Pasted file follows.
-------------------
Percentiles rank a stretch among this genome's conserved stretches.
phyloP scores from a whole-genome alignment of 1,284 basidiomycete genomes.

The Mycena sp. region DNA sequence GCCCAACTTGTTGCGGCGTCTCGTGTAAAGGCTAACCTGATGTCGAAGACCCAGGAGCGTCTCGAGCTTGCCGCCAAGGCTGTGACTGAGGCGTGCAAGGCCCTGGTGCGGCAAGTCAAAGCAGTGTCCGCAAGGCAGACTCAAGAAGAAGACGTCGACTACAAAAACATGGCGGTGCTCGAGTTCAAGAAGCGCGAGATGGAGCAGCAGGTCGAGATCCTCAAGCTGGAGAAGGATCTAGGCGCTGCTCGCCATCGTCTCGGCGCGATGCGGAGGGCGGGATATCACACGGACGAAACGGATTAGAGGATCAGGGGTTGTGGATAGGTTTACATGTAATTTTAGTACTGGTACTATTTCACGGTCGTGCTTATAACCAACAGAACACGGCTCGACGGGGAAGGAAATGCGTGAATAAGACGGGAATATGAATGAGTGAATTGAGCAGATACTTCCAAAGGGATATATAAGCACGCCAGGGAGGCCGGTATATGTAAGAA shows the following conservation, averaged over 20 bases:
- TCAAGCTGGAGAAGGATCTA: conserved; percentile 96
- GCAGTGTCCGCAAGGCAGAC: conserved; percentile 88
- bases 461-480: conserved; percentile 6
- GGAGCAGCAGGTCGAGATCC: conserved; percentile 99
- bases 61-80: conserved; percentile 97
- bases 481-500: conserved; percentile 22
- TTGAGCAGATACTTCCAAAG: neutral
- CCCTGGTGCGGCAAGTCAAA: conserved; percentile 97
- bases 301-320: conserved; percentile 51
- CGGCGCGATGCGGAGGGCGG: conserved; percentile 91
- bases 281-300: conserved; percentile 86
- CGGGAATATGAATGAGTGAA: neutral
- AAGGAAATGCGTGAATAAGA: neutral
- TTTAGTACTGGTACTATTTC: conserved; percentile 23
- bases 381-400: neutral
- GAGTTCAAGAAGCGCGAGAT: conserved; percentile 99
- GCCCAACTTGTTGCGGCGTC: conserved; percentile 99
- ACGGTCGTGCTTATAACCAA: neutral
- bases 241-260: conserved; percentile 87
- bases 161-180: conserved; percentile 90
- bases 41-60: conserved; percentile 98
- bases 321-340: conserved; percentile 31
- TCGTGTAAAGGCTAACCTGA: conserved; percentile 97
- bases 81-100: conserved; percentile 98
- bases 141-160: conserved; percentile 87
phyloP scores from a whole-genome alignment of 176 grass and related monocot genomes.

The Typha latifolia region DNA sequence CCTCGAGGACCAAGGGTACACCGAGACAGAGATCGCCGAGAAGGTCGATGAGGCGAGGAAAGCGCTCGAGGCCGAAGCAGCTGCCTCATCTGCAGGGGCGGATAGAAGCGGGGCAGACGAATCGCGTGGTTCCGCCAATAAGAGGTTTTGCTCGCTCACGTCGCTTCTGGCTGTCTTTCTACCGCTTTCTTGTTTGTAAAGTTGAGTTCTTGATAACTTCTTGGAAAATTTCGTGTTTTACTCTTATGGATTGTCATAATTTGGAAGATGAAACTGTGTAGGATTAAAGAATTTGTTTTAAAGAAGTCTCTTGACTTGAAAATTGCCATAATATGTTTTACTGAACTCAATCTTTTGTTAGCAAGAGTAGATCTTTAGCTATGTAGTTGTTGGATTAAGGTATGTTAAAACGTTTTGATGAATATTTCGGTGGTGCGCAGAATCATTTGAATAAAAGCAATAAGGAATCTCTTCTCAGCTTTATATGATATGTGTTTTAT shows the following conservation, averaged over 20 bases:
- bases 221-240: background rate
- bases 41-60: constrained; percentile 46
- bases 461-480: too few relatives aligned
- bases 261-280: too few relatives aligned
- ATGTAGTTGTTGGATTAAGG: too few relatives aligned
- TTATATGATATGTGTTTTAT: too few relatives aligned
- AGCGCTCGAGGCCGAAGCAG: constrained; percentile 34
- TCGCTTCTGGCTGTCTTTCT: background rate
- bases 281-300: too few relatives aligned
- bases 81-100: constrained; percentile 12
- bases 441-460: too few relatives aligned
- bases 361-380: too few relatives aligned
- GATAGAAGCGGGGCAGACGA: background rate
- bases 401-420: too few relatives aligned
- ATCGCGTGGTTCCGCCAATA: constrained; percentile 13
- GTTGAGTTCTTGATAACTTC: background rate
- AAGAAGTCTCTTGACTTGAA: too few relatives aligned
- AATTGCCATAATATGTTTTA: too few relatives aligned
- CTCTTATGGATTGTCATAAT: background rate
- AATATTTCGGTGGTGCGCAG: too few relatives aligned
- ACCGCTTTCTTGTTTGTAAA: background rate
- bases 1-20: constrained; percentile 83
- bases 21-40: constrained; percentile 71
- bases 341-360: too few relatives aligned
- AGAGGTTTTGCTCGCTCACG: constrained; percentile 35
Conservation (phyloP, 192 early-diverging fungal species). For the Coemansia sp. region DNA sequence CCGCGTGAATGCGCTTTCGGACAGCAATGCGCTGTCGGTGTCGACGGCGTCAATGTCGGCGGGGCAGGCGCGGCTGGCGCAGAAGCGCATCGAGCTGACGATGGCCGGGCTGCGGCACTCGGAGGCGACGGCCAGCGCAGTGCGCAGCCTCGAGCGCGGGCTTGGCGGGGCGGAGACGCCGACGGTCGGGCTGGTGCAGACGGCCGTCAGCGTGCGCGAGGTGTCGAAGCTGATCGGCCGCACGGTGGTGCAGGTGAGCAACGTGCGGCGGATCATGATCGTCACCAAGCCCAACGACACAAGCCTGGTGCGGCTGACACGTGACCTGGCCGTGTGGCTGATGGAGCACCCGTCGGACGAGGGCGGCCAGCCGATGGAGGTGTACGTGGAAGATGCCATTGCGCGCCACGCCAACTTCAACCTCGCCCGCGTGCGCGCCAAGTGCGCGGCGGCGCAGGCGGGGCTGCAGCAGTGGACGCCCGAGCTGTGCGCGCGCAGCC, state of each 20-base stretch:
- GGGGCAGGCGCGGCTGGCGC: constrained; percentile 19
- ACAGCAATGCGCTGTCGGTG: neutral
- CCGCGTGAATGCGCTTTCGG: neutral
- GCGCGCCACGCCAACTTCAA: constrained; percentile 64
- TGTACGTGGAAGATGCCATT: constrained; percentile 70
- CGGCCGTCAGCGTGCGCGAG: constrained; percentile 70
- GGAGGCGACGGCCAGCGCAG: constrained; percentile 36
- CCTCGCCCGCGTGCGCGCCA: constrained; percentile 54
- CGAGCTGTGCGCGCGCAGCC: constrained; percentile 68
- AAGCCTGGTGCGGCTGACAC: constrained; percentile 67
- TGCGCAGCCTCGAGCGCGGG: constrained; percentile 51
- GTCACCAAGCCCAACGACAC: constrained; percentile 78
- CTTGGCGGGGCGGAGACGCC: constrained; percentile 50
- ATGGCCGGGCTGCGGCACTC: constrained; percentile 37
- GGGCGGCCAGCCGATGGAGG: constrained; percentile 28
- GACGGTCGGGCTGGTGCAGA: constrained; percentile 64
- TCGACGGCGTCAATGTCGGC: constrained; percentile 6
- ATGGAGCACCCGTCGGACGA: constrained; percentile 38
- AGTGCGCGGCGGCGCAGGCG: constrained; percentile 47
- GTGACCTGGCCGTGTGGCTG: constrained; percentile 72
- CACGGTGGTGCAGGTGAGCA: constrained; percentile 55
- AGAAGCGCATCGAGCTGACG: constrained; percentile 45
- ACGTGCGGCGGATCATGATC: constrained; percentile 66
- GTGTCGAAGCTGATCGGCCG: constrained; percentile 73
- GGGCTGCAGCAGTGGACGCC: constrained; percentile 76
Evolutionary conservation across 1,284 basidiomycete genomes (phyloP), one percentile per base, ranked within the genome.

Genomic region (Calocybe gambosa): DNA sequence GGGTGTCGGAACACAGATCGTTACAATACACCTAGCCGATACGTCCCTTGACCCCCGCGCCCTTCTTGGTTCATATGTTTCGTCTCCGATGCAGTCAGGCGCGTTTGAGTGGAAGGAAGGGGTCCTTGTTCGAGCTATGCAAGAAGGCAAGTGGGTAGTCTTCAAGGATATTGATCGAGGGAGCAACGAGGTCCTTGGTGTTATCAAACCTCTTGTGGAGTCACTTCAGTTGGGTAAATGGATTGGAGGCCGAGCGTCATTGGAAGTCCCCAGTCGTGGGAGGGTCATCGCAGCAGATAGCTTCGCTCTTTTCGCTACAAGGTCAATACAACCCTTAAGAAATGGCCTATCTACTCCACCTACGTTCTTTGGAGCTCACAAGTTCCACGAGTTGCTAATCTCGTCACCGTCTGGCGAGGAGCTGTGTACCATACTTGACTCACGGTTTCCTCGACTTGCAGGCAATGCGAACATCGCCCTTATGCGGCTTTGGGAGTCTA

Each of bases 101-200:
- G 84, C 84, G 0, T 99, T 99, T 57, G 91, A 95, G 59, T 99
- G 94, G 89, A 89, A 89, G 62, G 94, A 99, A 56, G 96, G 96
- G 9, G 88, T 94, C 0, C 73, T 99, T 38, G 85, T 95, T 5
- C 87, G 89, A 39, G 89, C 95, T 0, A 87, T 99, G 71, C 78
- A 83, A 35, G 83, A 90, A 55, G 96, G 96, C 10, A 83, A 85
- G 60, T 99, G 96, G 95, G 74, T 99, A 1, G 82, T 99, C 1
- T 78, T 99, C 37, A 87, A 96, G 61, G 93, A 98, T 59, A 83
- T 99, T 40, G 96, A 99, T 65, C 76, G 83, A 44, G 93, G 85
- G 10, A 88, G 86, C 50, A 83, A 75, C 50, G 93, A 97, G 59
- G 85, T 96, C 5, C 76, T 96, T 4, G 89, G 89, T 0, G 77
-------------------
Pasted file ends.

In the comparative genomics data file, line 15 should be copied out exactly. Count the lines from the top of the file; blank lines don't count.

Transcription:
- CGGGAATATGAATGAGTGAA: neutral